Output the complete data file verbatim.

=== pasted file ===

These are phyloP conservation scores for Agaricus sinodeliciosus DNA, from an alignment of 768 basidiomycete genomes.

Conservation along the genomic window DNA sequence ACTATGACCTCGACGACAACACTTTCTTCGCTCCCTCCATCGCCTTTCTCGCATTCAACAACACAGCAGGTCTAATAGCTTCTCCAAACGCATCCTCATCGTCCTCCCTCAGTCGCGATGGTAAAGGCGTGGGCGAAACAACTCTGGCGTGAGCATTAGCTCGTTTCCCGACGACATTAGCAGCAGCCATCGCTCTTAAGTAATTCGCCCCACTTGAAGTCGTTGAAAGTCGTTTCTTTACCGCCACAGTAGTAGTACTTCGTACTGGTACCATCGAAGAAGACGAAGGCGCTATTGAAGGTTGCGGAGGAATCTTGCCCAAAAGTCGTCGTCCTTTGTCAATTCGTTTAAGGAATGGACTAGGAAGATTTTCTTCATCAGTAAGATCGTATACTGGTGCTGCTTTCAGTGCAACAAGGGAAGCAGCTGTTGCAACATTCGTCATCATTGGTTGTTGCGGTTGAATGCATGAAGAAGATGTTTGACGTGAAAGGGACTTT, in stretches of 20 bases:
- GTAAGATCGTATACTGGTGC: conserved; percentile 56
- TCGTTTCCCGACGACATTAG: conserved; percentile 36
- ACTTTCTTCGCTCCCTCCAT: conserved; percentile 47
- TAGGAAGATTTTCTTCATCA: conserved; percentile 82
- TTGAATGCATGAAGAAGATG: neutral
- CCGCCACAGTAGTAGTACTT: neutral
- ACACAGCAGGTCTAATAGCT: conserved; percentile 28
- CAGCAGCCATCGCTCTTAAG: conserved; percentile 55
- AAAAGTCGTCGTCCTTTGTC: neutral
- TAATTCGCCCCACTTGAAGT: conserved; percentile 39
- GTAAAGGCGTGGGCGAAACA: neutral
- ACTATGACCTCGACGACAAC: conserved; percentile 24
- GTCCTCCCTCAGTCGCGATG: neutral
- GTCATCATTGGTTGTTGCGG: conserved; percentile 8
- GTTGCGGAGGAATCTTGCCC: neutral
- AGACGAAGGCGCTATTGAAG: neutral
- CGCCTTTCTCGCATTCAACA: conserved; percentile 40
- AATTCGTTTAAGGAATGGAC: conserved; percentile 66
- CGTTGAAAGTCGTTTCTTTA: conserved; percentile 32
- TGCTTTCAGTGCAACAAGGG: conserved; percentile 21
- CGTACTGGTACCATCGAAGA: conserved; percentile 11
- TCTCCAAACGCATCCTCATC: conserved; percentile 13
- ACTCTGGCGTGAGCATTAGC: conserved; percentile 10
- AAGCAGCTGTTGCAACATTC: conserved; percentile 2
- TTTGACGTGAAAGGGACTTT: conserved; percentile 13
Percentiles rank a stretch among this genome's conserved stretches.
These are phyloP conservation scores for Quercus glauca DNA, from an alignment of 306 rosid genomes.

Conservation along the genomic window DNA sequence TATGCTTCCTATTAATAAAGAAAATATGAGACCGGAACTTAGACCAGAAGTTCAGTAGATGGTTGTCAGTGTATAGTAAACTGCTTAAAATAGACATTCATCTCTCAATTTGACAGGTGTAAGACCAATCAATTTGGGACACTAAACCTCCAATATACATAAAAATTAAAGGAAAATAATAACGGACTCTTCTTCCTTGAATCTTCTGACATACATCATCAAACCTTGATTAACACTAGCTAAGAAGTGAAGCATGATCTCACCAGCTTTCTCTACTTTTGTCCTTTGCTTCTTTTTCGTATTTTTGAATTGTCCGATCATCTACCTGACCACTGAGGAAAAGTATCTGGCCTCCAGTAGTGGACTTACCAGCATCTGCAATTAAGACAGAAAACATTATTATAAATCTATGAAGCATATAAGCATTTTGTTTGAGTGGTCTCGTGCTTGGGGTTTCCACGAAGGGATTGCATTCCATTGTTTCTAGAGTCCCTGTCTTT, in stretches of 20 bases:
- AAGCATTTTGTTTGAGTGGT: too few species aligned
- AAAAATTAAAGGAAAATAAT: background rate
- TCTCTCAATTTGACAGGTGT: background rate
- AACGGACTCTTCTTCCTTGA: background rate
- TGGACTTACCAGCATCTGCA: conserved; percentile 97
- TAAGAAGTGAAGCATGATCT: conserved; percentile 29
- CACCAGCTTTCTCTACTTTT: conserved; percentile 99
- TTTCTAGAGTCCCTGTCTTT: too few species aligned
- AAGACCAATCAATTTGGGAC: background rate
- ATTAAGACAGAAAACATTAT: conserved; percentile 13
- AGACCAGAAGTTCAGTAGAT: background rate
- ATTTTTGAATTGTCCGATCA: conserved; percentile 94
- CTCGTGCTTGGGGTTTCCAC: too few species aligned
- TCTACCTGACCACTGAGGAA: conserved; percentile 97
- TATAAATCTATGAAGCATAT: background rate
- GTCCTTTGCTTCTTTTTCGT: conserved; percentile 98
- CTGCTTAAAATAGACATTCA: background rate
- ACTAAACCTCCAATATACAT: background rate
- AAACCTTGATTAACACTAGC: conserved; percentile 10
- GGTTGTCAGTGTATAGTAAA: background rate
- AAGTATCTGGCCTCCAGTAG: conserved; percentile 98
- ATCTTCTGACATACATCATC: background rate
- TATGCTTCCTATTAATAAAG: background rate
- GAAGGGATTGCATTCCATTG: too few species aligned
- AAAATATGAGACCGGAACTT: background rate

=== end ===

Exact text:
These are phyloP conservation scores for Agaricus sinodeliciosus DNA, from an alignment of 768 basidiomycete genomes.

Conservation along the genomic window DNA sequence ACTATGACCTCGACGACAACACTTTCTTCGCTCCCTCCATCGCCTTTCTCGCATTCAACAACACAGCAGGTCTAATAGCTTCTCCAAACGCATCCTCATCGTCCTCCCTCAGTCGCGATGGTAAAGGCGTGGGCGAAACAACTCTGGCGTGAGCATTAGCTCGTTTCCCGACGACATTAGCAGCAGCCATCGCTCTTAAGTAATTCGCCCCACTTGAAGTCGTTGAAAGTCGTTTCTTTACCGCCACAGTAGTAGTACTTCGTACTGGTACCATCGAAGAAGACGAAGGCGCTATTGAAGGTTGCGGAGGAATCTTGCCCAAAAGTCGTCGTCCTTTGTCAATTCGTTTAAGGAATGGACTAGGAAGATTTTCTTCATCAGTAAGATCGTATACTGGTGCTGCTTTCAGTGCAACAAGGGAAGCAGCTGTTGCAACATTCGTCATCATTGGTTGTTGCGGTTGAATGCATGAAGAAGATGTTTGACGTGAAAGGGACTTT, in stretches of 20 bases:
- GTAAGATCGTATACTGGTGC: conserved; percentile 56
- TCGTTTCCCGACGACATTAG: conserved; percentile 36
- ACTTTCTTCGCTCCCTCCAT: conserved; percentile 47
- TAGGAAGATTTTCTTCATCA: conserved; percentile 82
- TTGAATGCATGAAGAAGATG: neutral
- CCGCCACAGTAGTAGTACTT: neutral
- ACACAGCAGGTCTAATAGCT: conserved; percentile 28
- CAGCAGCCATCGCTCTTAAG: conserved; percentile 55
- AAAAGTCGTCGTCCTTTGTC: neutral
- TAATTCGCCCCACTTGAAGT: conserved; percentile 39
- GTAAAGGCGTGGGCGAAACA: neutral
- ACTATGACCTCGACGACAAC: conserved; percentile 24
- GTCCTCCCTCAGTCGCGATG: neutral
- GTCATCATTGGTTGTTGCGG: conserved; percentile 8
- GTTGCGGAGGAATCTTGCCC: neutral
- AGACGAAGGCGCTATTGAAG: neutral
- CGCCTTTCTCGCATTCAACA: conserved; percentile 40
- AATTCGTTTAAGGAATGGAC: conserved; percentile 66
- CGTTGAAAGTCGTTTCTTTA: conserved; percentile 32
- TGCTTTCAGTGCAACAAGGG: conserved; percentile 21
- CGTACTGGTACCATCGAAGA: conserved; percentile 11
- TCTCCAAACGCATCCTCATC: conserved; percentile 13
- ACTCTGGCGTGAGCATTAGC: conserved; percentile 10
- AAGCAGCTGTTGCAACATTC: conserved; percentile 2
- TTTGACGTGAAAGGGACTTT: conserved; percentile 13
Percentiles rank a stretch among this genome's conserved stretches.
These are phyloP conservation scores for Quercus glauca DNA, from an alignment of 306 rosid genomes.

Conservation along the genomic window DNA sequence TATGCTTCCTATTAATAAAGAAAATATGAGACCGGAACTTAGACCAGAAGTTCAGTAGATGGTTGTCAGTGTATAGTAAACTGCTTAAAATAGACATTCATCTCTCAATTTGACAGGTGTAAGACCAATCAATTTGGGACACTAAACCTCCAATATACATAAAAATTAAAGGAAAATAATAACGGACTCTTCTTCCTTGAATCTTCTGACATACATCATCAAACCTTGATTAACACTAGCTAAGAAGTGAAGCATGATCTCACCAGCTTTCTCTACTTTTGTCCTTTGCTTCTTTTTCGTATTTTTGAATTGTCCGATCATCTACCTGACCACTGAGGAAAAGTATCTGGCCTCCAGTAGTGGACTTACCAGCATCTGCAATTAAGACAGAAAACATTATTATAAATCTATGAAGCATATAAGCATTTTGTTTGAGTGGTCTCGTGCTTGGGGTTTCCACGAAGGGATTGCATTCCATTGTTTCTAGAGTCCCTGTCTTT, in stretches of 20 bases:
- AAGCATTTTGTTTGAGTGGT: too few species aligned
- AAAAATTAAAGGAAAATAAT: background rate
- TCTCTCAATTTGACAGGTGT: background rate
- AACGGACTCTTCTTCCTTGA: background rate
- TGGACTTACCAGCATCTGCA: conserved; percentile 97
- TAAGAAGTGAAGCATGATCT: conserved; percentile 29
- CACCAGCTTTCTCTACTTTT: conserved; percentile 99
- TTTCTAGAGTCCCTGTCTTT: too few species aligned
- AAGACCAATCAATTTGGGAC: background rate
- ATTAAGACAGAAAACATTAT: conserved; percentile 13
- AGACCAGAAGTTCAGTAGAT: background rate
- ATTTTTGAATTGTCCGATCA: conserved; percentile 94
- CTCGTGCTTGGGGTTTCCAC: too few species aligned
- TCTACCTGACCACTGAGGAA: conserved; percentile 97
- TATAAATCTATGAAGCATAT: background rate
- GTCCTTTGCTTCTTTTTCGT: conserved; percentile 98
- CTGCTTAAAATAGACATTCA: background rate
- ACTAAACCTCCAATATACAT: background rate
- AAACCTTGATTAACACTAGC: conserved; percentile 10
- GGTTGTCAGTGTATAGTAAA: background rate
- AAGTATCTGGCCTCCAGTAG: conserved; percentile 98
- ATCTTCTGACATACATCATC: background rate
- TATGCTTCCTATTAATAAAG: background rate
- GAAGGGATTGCATTCCATTG: too few species aligned
- AAAATATGAGACCGGAACTT: background rate